27 August 2012

Terrific tortas: a finger-licking-good tour of northern Peru

Peruvians collectively have a huge sweet tooth. Kids are constantly seen sucking on lollipops or fizzy drinks, cake shops proliferate and display the most garishly coloured examples of cake decoration ever seen anywhere, and street vendors sell sweet treats like churros, a deep-fried honey-filled pastry, revolución caliente, crunchy, spicy cookies and the rice and milk combination, arroz con leche. Dulce de leche, a sweet made by heating sweetened milk, is a big favourite here, both eaten on its own and as a filling in pastries or an icing on cakes. It is just a little addictive! And, of course, Peru grows its own cacao beans, so people have been making chocolate here for over a thousand years.

All that being said, is it any wonder that Sarah and I decided we needed to eat our way around northern Peru? Or, to put it a little more delicately, we embarked on a gastronomic torta tour, sampling the cakes of the towns and cities we visited.

Cake number one:
This was the first cake of the tour, a dessert of chocolate cake that Sarah enjoyed at the Mama Mia Restaurant in Chiclayo. For some unknown reason, I didn’t have any dessert that night – I think I had simply eaten too much Chicharron de pollo, deep-fried chicken and chips, to fit in anything else.

Cakes two and three:
These are typical examples of the vivid and gaudily decorated cakes I described above. We had gone for a wander through the huge local market in central Chiclayo and saw these cakes in a shop specialising in kids’ birthday cakes. This is the sort of cake we buy for our birthday parties at Picaflor House. They are super sweet and the kids love them.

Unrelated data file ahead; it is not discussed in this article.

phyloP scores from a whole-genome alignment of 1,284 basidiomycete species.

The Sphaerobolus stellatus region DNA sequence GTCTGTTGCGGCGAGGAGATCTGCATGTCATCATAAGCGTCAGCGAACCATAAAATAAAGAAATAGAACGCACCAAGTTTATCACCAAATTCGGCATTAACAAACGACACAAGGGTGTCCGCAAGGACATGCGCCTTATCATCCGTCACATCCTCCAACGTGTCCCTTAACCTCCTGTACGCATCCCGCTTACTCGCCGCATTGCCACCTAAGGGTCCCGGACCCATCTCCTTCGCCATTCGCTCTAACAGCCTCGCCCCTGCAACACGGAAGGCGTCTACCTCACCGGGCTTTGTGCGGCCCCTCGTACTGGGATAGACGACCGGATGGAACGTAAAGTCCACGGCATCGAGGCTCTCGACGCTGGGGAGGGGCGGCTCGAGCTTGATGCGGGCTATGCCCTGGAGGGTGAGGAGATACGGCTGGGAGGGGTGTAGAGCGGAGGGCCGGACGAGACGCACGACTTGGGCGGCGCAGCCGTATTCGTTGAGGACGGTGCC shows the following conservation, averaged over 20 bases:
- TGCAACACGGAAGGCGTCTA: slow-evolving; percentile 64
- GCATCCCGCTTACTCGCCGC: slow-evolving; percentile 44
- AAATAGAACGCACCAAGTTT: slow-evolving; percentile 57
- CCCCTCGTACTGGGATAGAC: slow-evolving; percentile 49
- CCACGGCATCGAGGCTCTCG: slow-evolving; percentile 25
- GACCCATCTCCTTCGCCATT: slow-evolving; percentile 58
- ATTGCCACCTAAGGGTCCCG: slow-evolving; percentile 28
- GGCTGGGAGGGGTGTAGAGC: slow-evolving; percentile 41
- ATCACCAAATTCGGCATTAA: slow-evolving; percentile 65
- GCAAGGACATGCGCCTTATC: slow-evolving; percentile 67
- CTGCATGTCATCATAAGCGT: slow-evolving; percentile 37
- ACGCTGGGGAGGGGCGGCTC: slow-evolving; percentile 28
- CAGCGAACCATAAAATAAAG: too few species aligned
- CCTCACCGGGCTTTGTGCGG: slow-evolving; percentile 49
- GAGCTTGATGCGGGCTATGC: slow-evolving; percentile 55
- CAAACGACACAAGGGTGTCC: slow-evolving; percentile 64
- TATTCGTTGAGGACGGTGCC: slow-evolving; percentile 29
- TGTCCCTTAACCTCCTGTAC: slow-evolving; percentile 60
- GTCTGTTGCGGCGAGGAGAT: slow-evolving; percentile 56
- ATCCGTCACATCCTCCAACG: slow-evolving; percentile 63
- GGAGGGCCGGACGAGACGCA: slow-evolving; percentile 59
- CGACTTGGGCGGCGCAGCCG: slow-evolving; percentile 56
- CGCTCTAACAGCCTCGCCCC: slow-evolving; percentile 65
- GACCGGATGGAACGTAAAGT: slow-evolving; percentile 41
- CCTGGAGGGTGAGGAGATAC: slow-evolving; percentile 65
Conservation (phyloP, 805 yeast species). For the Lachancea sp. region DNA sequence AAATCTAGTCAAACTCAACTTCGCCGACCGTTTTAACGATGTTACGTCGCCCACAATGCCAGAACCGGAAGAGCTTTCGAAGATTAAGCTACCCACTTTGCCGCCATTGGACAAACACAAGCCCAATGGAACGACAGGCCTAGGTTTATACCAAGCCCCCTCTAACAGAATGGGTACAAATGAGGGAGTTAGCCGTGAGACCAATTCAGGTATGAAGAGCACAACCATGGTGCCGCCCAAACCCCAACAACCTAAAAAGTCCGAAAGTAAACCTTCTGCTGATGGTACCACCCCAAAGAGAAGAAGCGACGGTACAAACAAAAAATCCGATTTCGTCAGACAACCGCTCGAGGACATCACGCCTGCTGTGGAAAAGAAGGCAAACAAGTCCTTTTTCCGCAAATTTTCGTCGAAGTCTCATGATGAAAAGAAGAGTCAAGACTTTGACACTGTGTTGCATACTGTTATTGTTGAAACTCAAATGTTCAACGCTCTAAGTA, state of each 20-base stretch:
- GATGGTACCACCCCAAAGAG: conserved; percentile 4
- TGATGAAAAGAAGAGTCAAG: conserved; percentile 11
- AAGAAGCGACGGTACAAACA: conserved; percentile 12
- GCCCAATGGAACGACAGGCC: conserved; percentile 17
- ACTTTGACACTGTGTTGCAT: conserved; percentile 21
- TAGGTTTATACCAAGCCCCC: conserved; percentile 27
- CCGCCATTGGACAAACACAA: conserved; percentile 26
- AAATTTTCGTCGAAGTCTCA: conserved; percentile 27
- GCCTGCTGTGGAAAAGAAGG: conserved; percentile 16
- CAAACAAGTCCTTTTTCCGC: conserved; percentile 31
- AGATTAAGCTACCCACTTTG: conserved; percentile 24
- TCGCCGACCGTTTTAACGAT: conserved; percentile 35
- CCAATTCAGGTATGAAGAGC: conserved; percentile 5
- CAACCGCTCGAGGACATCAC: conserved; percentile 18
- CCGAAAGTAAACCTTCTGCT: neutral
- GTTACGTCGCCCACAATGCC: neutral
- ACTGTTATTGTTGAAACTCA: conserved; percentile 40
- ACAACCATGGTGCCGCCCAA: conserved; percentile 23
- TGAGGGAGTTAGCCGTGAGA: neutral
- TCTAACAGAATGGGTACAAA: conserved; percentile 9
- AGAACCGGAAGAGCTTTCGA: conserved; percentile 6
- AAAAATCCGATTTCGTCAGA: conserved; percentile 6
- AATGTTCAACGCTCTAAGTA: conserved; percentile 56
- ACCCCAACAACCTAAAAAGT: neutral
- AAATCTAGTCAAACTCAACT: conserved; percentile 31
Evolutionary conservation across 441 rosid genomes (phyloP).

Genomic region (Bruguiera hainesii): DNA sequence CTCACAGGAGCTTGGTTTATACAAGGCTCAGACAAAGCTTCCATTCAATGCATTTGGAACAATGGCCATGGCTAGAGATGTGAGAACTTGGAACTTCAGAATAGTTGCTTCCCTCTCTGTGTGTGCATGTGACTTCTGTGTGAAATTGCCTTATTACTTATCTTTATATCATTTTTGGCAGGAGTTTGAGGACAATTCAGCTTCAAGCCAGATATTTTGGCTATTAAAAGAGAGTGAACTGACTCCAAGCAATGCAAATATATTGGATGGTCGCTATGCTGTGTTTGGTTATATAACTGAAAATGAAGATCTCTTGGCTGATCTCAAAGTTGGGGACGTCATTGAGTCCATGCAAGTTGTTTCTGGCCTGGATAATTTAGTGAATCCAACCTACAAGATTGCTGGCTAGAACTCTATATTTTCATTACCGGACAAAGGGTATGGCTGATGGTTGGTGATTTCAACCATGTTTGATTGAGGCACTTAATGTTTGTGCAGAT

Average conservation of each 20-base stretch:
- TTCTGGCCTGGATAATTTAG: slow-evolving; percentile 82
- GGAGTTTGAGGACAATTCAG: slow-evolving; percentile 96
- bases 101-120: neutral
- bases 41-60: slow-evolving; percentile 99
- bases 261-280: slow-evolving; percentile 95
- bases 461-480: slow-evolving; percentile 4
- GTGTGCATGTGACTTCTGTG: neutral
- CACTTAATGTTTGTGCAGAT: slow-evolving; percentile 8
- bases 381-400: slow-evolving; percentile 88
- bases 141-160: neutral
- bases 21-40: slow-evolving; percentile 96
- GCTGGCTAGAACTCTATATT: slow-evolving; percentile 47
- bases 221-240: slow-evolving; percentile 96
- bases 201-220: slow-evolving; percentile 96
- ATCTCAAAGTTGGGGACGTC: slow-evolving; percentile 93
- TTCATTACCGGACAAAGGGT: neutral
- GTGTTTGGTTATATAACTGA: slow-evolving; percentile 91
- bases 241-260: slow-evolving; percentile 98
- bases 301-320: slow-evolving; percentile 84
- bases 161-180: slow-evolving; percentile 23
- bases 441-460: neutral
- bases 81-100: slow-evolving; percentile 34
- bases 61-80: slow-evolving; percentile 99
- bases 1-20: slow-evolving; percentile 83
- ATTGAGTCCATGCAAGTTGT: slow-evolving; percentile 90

Cakes four and five:
After a 3-hour early morning bus ride from Chiclayo to Trujillo, Sarah and I had a wonderful time walking round inner-city Trujillo with our lovely guide, Henry. But, little breakfast and all that walking made us hungry so, after our city tour and before our afternoon tour to one of the local archaeological sites, we enjoyed a sumptuous three-course lunch for the tiny sum of S/16.50 – that’s about US$6 – at Romana Restaurant. After a delicious salad entrée and a main course of chicken, I had a slice of crema volteada, a little like crème caramel, and Sarah had delicia de chocolate, a rather decadent concoction that would please even the fussiest of chocoholics!

Cake six:
I wasn’t exactly sure what this cake was made of when I ordered it – the usual procedure was to go to the cake counter and point – but it turned out to be carrot cake. And it was a very moist and quite delicious cake but I’m used to carrot cake with a cream cheese frosting and I found the dulce de leche filling and icing far too sweet – so sweet, in fact, that I left most of it. I kid you not!

Cakes seven and eight:
This was a relatively lazy day for us – every other day we had tours booked, starting early, but this day we slept in and, only later, booked ourselves tickets to a performance of the local horses and dancers (more on that in a future blog). Back in town later, we checked out the exhibits in the local toy museum, then decided it must be time for cake! This time I chose a divine tiramisu, an international classic, and Sarah had delicia de almendra, or almond delight. I’m reliably told it was indeed delightful!

Cake nine:
I don’t know why I don’t have a photo of cake ten – Sarah must’ve gulped it down before I had time to shoot it! We were at Arturio’s, another of Trujillo’s rather excellent culinary establishments, where I indulged in what was called a fruit soufflé, though it was actually layers of sponge cake and cream with bits of succulent fruit thrown in to the mix. It was light and finger-licking good.

And so ends this little tour of the tortas of northern Peru. Astoundingly, I didn’t put on any weight on our tour, probably because we did a ton of walking, but I wouldn’t recommend trying a tour like this without plenty of exercise. I do, however, recommend sampling the sweet delights of Peru.

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